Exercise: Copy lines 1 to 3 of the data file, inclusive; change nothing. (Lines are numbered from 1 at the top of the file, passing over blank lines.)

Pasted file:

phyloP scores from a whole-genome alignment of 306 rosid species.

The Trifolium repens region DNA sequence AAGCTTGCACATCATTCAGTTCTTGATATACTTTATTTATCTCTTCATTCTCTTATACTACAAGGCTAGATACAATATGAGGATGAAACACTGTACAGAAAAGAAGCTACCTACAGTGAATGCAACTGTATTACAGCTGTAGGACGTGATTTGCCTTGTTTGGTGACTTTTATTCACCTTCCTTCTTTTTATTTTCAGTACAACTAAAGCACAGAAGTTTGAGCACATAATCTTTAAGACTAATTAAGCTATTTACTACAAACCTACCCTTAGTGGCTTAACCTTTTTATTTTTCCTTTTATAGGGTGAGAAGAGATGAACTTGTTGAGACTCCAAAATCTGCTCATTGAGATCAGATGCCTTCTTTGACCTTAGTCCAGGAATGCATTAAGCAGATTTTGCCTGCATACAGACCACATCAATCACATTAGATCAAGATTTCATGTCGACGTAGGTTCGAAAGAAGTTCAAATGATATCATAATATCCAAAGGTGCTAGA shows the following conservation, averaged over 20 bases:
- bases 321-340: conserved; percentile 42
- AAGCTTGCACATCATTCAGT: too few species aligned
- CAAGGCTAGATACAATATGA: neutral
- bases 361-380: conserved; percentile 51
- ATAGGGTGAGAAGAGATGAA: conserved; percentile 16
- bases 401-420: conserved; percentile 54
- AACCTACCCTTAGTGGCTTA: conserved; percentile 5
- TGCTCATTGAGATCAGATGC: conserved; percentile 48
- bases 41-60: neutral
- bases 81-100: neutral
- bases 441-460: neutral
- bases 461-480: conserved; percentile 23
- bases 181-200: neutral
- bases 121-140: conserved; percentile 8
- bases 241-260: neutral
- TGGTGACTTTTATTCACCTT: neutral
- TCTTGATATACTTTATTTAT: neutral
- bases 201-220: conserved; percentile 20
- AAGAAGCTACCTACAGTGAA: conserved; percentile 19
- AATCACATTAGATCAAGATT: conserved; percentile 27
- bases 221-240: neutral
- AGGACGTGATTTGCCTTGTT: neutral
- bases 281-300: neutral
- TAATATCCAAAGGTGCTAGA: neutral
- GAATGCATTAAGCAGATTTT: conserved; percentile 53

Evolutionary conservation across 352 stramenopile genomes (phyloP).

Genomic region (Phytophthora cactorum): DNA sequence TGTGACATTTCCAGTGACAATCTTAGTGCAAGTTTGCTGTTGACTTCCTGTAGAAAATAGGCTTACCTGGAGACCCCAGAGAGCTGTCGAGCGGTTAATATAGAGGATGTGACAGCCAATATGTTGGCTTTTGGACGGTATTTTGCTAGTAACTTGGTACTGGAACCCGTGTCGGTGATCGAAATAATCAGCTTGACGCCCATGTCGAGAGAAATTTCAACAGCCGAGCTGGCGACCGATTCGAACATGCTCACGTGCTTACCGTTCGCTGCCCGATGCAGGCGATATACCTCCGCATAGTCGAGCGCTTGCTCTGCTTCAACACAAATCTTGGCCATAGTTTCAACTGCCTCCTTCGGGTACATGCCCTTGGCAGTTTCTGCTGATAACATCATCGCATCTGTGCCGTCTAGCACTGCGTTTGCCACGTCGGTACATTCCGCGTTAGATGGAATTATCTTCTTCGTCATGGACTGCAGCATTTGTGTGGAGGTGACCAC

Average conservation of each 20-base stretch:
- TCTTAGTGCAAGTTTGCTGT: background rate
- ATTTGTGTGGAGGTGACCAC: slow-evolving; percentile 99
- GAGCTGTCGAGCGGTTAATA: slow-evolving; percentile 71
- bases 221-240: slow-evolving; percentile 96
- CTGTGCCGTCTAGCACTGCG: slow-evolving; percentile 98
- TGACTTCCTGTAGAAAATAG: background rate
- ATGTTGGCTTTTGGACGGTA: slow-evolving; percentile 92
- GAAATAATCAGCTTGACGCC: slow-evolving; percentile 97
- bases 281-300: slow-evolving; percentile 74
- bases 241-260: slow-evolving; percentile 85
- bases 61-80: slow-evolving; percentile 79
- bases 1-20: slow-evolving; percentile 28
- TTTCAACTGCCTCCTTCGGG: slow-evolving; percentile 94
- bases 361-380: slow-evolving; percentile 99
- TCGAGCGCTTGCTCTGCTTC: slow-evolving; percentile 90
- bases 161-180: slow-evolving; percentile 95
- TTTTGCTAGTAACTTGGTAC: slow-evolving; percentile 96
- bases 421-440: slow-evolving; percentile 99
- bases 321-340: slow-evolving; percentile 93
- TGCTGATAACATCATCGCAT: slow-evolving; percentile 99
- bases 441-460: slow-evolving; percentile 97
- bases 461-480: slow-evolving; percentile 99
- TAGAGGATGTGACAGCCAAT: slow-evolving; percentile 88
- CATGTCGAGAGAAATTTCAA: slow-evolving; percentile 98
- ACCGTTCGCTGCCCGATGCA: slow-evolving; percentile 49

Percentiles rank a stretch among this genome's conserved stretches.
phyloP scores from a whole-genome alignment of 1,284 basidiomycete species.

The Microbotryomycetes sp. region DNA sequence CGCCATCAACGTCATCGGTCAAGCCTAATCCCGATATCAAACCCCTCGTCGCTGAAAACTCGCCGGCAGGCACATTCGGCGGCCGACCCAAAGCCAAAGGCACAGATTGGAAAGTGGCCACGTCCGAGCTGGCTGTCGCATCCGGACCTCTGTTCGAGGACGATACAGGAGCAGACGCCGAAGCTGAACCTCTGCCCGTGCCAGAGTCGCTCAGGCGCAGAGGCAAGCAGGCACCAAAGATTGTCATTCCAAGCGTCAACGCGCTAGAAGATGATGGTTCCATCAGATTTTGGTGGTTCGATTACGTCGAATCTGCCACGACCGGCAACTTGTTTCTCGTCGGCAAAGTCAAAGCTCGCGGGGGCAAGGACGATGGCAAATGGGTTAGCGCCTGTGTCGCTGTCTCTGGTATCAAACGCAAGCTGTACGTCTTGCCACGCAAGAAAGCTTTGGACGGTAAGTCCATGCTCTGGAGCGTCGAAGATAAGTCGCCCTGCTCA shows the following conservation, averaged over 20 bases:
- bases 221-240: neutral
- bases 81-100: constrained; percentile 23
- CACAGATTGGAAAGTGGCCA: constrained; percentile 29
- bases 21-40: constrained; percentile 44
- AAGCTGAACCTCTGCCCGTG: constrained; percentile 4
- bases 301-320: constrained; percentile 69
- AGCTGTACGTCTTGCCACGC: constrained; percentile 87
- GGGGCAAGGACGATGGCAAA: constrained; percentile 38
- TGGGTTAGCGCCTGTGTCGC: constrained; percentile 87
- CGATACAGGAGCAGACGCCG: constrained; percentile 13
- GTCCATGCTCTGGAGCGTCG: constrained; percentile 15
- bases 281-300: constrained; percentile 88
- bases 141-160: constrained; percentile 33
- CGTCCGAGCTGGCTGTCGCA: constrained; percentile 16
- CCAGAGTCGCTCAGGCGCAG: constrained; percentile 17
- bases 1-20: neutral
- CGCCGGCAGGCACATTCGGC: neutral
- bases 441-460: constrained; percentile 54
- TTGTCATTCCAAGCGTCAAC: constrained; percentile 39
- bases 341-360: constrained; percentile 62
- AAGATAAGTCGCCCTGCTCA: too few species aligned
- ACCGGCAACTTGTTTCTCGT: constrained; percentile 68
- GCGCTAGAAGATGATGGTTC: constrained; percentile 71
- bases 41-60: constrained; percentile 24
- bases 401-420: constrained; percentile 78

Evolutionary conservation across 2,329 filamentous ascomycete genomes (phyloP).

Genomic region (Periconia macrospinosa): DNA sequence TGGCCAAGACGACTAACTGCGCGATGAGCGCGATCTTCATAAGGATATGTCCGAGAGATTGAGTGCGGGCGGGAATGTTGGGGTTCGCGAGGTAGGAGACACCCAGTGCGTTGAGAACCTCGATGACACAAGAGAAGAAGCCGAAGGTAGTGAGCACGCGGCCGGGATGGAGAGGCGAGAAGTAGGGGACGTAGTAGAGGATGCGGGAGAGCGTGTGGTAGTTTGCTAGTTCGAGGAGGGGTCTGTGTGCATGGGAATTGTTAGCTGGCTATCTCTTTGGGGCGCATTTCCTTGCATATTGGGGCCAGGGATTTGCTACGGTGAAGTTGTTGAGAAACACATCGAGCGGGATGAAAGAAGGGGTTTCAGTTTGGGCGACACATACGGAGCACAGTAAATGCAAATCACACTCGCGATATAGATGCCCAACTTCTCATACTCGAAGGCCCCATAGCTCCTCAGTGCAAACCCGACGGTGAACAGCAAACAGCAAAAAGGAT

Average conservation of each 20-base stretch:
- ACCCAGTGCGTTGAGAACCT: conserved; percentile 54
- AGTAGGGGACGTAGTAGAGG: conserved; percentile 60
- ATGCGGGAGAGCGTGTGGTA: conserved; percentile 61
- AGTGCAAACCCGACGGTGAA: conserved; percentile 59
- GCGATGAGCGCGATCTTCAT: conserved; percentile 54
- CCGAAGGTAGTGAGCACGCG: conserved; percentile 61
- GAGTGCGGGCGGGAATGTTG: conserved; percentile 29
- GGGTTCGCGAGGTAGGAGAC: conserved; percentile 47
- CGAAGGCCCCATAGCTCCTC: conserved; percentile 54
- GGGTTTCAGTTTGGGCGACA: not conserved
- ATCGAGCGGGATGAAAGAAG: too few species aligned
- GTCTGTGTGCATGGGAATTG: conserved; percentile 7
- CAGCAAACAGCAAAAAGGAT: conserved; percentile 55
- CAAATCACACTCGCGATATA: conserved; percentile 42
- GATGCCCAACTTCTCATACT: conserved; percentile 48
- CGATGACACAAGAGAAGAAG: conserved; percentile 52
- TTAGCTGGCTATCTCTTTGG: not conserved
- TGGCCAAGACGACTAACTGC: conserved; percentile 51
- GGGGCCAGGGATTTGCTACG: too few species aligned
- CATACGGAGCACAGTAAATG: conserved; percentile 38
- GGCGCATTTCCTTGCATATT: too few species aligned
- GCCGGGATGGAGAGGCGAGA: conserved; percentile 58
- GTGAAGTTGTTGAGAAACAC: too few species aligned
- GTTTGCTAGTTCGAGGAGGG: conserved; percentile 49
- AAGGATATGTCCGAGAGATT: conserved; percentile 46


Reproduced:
phyloP scores from a whole-genome alignment of 306 rosid species.

The Trifolium repens region DNA sequence AAGCTTGCACATCATTCAGTTCTTGATATACTTTATTTATCTCTTCATTCTCTTATACTACAAGGCTAGATACAATATGAGGATGAAACACTGTACAGAAAAGAAGCTACCTACAGTGAATGCAACTGTATTACAGCTGTAGGACGTGATTTGCCTTGTTTGGTGACTTTTATTCACCTTCCTTCTTTTTATTTTCAGTACAACTAAAGCACAGAAGTTTGAGCACATAATCTTTAAGACTAATTAAGCTATTTACTACAAACCTACCCTTAGTGGCTTAACCTTTTTATTTTTCCTTTTATAGGGTGAGAAGAGATGAACTTGTTGAGACTCCAAAATCTGCTCATTGAGATCAGATGCCTTCTTTGACCTTAGTCCAGGAATGCATTAAGCAGATTTTGCCTGCATACAGACCACATCAATCACATTAGATCAAGATTTCATGTCGACGTAGGTTCGAAAGAAGTTCAAATGATATCATAATATCCAAAGGTGCTAGA shows the following conservation, averaged over 20 bases:
- bases 321-340: conserved; percentile 42